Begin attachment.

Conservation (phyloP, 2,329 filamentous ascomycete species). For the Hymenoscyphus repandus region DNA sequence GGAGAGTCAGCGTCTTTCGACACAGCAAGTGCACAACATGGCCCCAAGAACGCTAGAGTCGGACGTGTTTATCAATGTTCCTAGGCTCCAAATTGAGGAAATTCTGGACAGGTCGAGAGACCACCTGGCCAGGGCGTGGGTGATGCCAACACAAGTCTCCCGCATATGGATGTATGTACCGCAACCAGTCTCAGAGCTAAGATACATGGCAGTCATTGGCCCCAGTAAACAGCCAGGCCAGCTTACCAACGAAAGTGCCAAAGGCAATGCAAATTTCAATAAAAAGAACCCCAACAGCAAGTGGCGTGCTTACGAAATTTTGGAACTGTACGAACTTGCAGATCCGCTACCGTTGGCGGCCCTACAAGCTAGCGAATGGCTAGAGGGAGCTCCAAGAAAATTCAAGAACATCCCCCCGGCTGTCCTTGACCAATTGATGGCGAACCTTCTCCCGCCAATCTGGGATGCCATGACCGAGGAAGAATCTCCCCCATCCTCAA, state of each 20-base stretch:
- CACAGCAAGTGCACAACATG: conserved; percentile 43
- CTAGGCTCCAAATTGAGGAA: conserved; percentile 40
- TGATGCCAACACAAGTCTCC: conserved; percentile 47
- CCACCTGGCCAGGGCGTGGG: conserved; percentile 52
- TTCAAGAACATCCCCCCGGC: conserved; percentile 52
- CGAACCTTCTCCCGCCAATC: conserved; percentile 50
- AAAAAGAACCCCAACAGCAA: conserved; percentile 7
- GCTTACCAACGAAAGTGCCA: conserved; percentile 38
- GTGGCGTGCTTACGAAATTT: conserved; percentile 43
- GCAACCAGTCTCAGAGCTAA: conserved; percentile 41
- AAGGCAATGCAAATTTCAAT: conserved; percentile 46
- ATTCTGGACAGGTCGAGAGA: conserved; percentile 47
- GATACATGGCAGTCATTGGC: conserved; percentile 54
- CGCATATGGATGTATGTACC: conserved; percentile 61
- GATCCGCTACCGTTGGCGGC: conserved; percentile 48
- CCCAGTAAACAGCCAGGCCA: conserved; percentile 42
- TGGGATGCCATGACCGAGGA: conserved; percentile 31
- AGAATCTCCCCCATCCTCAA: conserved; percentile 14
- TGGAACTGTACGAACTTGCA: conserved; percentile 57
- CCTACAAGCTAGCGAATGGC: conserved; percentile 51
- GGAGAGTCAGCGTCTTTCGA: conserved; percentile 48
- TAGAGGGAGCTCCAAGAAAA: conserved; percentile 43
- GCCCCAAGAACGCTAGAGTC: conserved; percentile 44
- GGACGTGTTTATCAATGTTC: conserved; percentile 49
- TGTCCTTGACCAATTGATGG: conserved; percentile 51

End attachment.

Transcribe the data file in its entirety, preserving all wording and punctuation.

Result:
Conservation (phyloP, 2,329 filamentous ascomycete species). For the Hymenoscyphus repandus region DNA sequence GGAGAGTCAGCGTCTTTCGACACAGCAAGTGCACAACATGGCCCCAAGAACGCTAGAGTCGGACGTGTTTATCAATGTTCCTAGGCTCCAAATTGAGGAAATTCTGGACAGGTCGAGAGACCACCTGGCCAGGGCGTGGGTGATGCCAACACAAGTCTCCCGCATATGGATGTATGTACCGCAACCAGTCTCAGAGCTAAGATACATGGCAGTCATTGGCCCCAGTAAACAGCCAGGCCAGCTTACCAACGAAAGTGCCAAAGGCAATGCAAATTTCAATAAAAAGAACCCCAACAGCAAGTGGCGTGCTTACGAAATTTTGGAACTGTACGAACTTGCAGATCCGCTACCGTTGGCGGCCCTACAAGCTAGCGAATGGCTAGAGGGAGCTCCAAGAAAATTCAAGAACATCCCCCCGGCTGTCCTTGACCAATTGATGGCGAACCTTCTCCCGCCAATCTGGGATGCCATGACCGAGGAAGAATCTCCCCCATCCTCAA, state of each 20-base stretch:
- CACAGCAAGTGCACAACATG: conserved; percentile 43
- CTAGGCTCCAAATTGAGGAA: conserved; percentile 40
- TGATGCCAACACAAGTCTCC: conserved; percentile 47
- CCACCTGGCCAGGGCGTGGG: conserved; percentile 52
- TTCAAGAACATCCCCCCGGC: conserved; percentile 52
- CGAACCTTCTCCCGCCAATC: conserved; percentile 50
- AAAAAGAACCCCAACAGCAA: conserved; percentile 7
- GCTTACCAACGAAAGTGCCA: conserved; percentile 38
- GTGGCGTGCTTACGAAATTT: conserved; percentile 43
- GCAACCAGTCTCAGAGCTAA: conserved; percentile 41
- AAGGCAATGCAAATTTCAAT: conserved; percentile 46
- ATTCTGGACAGGTCGAGAGA: conserved; percentile 47
- GATACATGGCAGTCATTGGC: conserved; percentile 54
- CGCATATGGATGTATGTACC: conserved; percentile 61
- GATCCGCTACCGTTGGCGGC: conserved; percentile 48
- CCCAGTAAACAGCCAGGCCA: conserved; percentile 42
- TGGGATGCCATGACCGAGGA: conserved; percentile 31
- AGAATCTCCCCCATCCTCAA: conserved; percentile 14
- TGGAACTGTACGAACTTGCA: conserved; percentile 57
- CCTACAAGCTAGCGAATGGC: conserved; percentile 51
- GGAGAGTCAGCGTCTTTCGA: conserved; percentile 48
- TAGAGGGAGCTCCAAGAAAA: conserved; percentile 43
- GCCCCAAGAACGCTAGAGTC: conserved; percentile 44
- GGACGTGTTTATCAATGTTC: conserved; percentile 49
- TGTCCTTGACCAATTGATGG: conserved; percentile 51